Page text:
According to KTLA, sexual assault charges have been brought against an employee at the U.S. Department of Homeland Security located at 24000 Avila Rd, Laguna Niguel, CA 92677.
On Wednesday, January 26, 2022, 59-year-old Terry Edward Keegan was arrested for sexual assault. Three girls under 14 years old have reported that Keegan sexually abused them. One victim, an 8-year-old, alleged that the abuse began in 2011 when he lived next door to her. Keegan was also accused of molesting a young girl that lived with him and his girlfriend. After he moved in 2015, he allegedly began to abuse a third girl that was a neighbor.
Keegan has been charged with three felony charges for lewd and lascivious acts with a child under the age of 14, a felony count of the continuous sexual abuse of a child, a misdemeanor charge of annoying or molesting a child under 18, and a misdemeanor charge of touching an intimate part of another person.
Attorney contributor Bobby Thompson is an experienced sexual abuse attorney that helps victims file civil lawsuits. Bobby recently outlined the legal options available for victims sexually assaulted by a government employee.
"Government officials hold a position that automatically gains power and trust of those around them. People expect that they are trustworthy, especially when their positions involve the safety of those around them. The government office has to maintain that their employees are upstanding members of the community. This may include conducting background checks on all employees and investigating any incidents of misconduct. This is especially true when the employer is a government agency. As a government agency, it is their responsibility to be a role model regarding abuse and violence. Failure to uphold their obligation can lead to them being considered negligent."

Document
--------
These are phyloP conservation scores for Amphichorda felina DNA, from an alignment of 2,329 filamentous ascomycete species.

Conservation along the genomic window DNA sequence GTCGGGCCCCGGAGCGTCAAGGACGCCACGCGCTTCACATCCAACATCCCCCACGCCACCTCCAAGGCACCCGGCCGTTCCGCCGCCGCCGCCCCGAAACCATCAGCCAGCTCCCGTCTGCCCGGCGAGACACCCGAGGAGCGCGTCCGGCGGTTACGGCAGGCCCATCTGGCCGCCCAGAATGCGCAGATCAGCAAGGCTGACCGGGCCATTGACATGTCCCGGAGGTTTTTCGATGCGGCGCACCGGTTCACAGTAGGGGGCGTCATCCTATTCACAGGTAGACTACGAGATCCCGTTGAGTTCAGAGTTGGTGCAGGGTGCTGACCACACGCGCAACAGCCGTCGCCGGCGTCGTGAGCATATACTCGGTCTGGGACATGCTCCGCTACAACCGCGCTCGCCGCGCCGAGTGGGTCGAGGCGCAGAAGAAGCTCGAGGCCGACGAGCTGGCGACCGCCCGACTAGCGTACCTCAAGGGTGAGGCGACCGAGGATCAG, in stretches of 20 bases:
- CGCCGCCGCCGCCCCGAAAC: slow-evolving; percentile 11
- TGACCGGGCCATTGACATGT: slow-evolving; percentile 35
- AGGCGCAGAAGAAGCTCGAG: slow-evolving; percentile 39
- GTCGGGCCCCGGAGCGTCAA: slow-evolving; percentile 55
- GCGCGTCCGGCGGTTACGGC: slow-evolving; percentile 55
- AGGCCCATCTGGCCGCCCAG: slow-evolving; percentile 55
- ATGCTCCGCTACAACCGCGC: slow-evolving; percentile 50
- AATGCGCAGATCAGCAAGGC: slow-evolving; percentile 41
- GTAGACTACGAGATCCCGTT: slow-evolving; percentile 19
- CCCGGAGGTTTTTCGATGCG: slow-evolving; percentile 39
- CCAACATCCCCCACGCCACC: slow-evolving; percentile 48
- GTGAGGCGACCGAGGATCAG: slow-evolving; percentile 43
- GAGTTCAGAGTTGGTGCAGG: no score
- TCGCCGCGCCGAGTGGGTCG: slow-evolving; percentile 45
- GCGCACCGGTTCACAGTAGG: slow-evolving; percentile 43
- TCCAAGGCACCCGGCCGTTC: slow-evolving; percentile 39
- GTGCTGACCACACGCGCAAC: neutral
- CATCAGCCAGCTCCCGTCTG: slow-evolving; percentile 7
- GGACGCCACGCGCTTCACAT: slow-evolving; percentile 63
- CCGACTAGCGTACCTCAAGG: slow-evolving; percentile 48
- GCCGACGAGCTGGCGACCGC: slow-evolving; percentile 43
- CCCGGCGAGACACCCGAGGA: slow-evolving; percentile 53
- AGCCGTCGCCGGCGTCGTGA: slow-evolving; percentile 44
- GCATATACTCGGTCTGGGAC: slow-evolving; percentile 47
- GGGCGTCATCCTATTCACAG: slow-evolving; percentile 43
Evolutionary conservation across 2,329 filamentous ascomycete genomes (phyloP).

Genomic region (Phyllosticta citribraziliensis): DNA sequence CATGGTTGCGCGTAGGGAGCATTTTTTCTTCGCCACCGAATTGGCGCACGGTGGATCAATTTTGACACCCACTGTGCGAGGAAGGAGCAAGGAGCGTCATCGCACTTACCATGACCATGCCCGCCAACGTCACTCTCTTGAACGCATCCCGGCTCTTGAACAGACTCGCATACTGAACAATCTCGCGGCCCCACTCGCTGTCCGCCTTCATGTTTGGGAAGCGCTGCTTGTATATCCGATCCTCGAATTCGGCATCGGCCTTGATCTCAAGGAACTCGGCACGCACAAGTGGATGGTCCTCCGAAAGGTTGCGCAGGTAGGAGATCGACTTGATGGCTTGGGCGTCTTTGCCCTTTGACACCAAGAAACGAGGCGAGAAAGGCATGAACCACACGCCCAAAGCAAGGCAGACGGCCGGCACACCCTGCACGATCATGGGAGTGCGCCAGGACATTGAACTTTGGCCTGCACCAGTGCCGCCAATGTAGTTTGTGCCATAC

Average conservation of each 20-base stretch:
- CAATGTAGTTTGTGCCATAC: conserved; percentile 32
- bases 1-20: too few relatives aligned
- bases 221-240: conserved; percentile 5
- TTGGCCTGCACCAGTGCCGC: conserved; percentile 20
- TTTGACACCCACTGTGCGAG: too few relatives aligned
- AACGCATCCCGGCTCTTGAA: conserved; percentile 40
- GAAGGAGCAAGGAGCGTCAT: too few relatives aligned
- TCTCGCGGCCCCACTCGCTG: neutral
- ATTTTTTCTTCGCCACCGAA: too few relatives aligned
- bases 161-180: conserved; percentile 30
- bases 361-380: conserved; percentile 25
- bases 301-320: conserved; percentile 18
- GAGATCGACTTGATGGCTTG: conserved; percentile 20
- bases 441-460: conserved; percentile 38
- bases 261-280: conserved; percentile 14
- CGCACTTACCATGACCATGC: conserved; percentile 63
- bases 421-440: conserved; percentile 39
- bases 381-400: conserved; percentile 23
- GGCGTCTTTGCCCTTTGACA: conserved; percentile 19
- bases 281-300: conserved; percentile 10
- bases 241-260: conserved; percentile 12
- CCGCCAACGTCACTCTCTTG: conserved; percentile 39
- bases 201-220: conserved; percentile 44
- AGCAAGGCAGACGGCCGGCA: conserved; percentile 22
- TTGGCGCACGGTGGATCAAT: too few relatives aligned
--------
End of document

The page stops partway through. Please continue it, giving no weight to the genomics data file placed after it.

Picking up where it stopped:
"Sexual assault by a government employee is often the result of safety negligence. If an agency is found negligent in the sexual assault, it may be held liable in a civil lawsuit. For instance, if the employee had previous misconduct reports against them but was permitted to work or other employees were aware of sexual abuse but did not report it, the agency could be held accountable for the abuse. Victims sexually assaulted by a government employee should consult an experienced sexual abuse attorney to help determine if they have a case."